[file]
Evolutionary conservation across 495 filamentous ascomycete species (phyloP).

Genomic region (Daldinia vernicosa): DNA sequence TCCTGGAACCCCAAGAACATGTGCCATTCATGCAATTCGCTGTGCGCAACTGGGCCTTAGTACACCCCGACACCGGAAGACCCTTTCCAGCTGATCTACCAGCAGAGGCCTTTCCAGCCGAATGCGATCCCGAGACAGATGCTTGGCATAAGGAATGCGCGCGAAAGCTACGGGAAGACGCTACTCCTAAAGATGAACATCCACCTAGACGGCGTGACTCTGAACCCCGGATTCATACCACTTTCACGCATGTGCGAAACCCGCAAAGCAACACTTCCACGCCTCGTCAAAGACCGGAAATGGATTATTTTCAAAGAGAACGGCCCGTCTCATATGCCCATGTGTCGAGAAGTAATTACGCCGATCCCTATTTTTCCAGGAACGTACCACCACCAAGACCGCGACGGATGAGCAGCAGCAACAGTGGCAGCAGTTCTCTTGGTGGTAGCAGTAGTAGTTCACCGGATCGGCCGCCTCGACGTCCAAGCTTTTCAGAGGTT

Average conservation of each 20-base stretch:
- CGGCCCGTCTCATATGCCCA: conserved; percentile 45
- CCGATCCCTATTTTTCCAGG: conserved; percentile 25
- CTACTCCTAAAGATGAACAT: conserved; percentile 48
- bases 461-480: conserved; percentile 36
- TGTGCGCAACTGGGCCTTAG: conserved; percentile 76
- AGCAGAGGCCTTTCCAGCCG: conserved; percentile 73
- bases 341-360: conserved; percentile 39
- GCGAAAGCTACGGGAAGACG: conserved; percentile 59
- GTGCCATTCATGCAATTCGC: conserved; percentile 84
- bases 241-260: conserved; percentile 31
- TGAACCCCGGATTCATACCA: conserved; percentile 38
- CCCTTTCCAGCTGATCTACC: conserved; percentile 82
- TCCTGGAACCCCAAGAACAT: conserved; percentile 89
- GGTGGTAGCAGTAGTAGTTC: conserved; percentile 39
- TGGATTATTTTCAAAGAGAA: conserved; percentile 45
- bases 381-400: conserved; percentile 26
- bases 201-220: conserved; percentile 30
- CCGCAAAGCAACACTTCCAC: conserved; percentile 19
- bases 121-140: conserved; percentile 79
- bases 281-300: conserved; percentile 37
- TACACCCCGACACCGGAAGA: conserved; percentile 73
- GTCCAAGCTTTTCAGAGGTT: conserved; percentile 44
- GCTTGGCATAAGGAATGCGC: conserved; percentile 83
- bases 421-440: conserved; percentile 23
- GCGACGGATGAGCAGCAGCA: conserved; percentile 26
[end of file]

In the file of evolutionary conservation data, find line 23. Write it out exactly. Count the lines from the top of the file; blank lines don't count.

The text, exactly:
- bases 281-300: conserved; percentile 37